Date Played Apr 2013

In this follow up to Arkhman Asylum, Batman does what he always does, which is to continue his fight against crime. To those of you who know the lore, this won't come as a surprise, but the fact that Batman never directly kills anyone is an interesting bit of trivia that comes to light in this sequel. Having never thought about it before, I suppose it explains why he is continually plagued by the same adversaries time and time again.

The story begins with Bruce Wayne, in concert with Commissioner Gordon, publicly protesting against the use of Arkham City as a high security prison. This project has been initiated by a partnership between Sharp, the mayor, and Dr Hugo Strange, an old villian from Batman's past and one who has deduced his dual identities. As Wayne addresses the media outside the the massive walled perimeter, he is seized by TYGER mercenaries and finds himself incarcerated in the very place he objects to. During processing, he escapes into the city and has Alfred airdrop his Batman gear and equipment. Now he faces an entire population of free roaming criminals who bear long standing grudges.


Led by old nemeses such as the Penguin, Joker, Two Face, the Riddler and many more, different factions have formed and staked out portions of the city as their territories. There are a number of side quests involving all of these characters, but the main story revolves around two main plots. The first involves Joker who has been infected by the unstable Titan formula, (Arkham Asylum) which will soon kill him without finding a cure. After tricking and infecting Batman with his tainted blood, Joker reveals that Gotham City hospitals have also been poisoned. As Batman's health declines, his main goal is to find Mr. Freeze who is purported to be working on the antidote. The second goal is to discover the secret intentions of Hugo Strange, who has initiated some mysterious project he calls Protocol Ten.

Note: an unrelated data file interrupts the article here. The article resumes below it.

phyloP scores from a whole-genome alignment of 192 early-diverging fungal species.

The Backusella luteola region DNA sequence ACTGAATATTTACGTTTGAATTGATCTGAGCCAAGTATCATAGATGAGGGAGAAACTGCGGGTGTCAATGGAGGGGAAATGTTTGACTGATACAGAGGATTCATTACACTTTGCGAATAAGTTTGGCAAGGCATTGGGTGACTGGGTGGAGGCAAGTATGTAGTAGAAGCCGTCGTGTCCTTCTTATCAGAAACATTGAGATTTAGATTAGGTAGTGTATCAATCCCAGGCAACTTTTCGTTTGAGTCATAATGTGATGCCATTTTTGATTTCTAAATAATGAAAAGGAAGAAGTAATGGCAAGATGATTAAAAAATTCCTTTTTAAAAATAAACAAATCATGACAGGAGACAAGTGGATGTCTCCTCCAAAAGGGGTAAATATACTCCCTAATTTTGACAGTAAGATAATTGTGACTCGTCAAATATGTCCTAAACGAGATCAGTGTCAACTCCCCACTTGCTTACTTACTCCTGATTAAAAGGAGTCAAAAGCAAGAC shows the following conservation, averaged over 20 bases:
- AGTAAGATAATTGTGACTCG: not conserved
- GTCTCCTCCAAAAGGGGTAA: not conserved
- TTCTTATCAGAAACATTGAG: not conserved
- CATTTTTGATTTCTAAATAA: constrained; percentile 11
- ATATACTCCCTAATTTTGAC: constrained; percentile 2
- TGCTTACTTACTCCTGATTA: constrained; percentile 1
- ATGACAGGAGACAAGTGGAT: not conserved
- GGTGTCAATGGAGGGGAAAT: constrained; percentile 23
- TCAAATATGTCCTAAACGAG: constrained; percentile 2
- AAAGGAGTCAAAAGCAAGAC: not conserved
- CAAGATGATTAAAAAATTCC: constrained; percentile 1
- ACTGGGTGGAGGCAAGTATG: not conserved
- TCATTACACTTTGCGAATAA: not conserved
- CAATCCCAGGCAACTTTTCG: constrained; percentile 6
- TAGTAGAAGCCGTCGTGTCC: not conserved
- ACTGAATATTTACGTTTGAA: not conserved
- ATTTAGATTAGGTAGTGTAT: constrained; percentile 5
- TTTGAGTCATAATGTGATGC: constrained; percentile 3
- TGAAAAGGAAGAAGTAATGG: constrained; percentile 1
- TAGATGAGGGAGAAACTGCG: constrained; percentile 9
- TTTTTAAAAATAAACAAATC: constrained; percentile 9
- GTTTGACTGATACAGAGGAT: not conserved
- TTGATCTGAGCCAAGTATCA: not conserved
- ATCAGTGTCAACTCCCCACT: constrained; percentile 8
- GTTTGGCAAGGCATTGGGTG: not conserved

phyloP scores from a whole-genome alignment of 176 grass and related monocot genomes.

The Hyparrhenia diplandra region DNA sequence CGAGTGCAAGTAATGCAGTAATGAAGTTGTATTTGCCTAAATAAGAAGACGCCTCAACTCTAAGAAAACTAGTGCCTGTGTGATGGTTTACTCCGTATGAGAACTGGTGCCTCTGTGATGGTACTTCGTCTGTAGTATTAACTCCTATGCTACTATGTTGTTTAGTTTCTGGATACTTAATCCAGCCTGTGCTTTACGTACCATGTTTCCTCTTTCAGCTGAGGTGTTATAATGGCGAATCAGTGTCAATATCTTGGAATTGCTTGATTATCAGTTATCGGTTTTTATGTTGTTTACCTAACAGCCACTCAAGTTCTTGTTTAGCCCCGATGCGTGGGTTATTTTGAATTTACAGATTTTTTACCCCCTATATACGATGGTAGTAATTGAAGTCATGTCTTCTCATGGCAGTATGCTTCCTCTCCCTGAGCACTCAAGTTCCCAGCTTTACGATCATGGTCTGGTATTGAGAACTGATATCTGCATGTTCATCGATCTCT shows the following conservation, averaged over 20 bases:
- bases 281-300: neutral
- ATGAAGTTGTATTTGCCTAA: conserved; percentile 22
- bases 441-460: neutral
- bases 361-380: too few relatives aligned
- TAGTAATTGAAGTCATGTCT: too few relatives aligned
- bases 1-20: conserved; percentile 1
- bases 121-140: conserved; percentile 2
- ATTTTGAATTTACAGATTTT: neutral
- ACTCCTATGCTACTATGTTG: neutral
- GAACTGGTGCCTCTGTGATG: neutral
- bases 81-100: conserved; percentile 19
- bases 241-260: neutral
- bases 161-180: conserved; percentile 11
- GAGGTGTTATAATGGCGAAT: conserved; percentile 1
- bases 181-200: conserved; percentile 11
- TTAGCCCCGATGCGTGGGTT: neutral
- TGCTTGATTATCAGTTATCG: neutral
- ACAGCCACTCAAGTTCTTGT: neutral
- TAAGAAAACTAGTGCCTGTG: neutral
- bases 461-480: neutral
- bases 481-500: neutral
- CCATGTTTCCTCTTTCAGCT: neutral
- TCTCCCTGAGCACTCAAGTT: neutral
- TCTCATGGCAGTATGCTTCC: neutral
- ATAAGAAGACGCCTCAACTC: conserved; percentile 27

A large part of the game has you collecting Riddler trophies and solving Riddler challenges. These are scattered and hidden throughout the entire city. When you have reached a predetermined number of solutions, Riddler's story progresses to the next phase and additional challenge maps and side quests are opened up. There are four hundred of these and many are quite challenging and require upgrades in gadgets to complete. As in Arkham Asylum, this makes the game a bit unbalanced as you can finish the main quests and have nothing much left to do except collect trophies to get the final Riddler quest. I don't particularly care for this device in games as I always like enough story to carry through right to the end of the main plot. Finishing quests after the tale is all wrapped up and the credits roll gives me a feeling of displacement that doesn't feel quite right. So, in fair warning, although it's free roam, once you decide to enter the Steel Mill to go after Joker, you will have little choice but to see the main story through to its end and will not be able to easily do anything else. After all the credits roll, you can go back in to finish quests as well as have an option for the New Game + mode.